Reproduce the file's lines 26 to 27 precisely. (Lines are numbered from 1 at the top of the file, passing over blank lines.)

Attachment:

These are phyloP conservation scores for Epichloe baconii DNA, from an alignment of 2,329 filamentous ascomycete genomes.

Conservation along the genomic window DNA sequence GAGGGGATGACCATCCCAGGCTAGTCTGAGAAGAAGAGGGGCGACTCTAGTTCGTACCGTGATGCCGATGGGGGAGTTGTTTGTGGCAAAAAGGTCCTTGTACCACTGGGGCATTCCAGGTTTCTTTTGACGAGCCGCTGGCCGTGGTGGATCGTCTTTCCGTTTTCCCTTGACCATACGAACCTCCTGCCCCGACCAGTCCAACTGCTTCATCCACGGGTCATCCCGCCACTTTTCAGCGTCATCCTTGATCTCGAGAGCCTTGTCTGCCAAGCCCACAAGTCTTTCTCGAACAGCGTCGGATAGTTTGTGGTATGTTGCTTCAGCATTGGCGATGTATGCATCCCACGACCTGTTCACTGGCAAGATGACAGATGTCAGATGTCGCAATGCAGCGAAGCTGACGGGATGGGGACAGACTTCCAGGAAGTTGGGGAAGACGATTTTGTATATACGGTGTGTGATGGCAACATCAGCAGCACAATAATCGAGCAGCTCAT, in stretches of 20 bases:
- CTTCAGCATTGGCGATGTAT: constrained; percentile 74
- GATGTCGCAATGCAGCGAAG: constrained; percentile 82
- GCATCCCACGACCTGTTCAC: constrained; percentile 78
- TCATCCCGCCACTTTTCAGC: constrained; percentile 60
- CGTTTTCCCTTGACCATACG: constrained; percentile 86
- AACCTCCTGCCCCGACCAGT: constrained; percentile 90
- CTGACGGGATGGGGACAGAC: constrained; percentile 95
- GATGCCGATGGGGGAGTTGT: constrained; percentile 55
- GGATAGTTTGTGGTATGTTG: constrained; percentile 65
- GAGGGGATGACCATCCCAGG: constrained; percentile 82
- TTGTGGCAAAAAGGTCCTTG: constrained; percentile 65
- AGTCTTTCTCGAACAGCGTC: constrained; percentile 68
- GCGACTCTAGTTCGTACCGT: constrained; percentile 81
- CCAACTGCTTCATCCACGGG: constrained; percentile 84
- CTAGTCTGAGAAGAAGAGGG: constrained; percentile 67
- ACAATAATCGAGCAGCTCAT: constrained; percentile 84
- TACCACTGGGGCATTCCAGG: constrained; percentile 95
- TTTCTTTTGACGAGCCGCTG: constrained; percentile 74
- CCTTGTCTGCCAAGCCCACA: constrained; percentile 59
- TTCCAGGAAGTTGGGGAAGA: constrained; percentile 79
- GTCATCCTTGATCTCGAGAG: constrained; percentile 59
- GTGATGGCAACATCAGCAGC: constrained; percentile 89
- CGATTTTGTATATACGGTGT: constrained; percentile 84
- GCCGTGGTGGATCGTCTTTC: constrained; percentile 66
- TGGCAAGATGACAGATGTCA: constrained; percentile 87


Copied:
- GCCGTGGTGGATCGTCTTTC: constrained; percentile 66
- TGGCAAGATGACAGATGTCA: constrained; percentile 87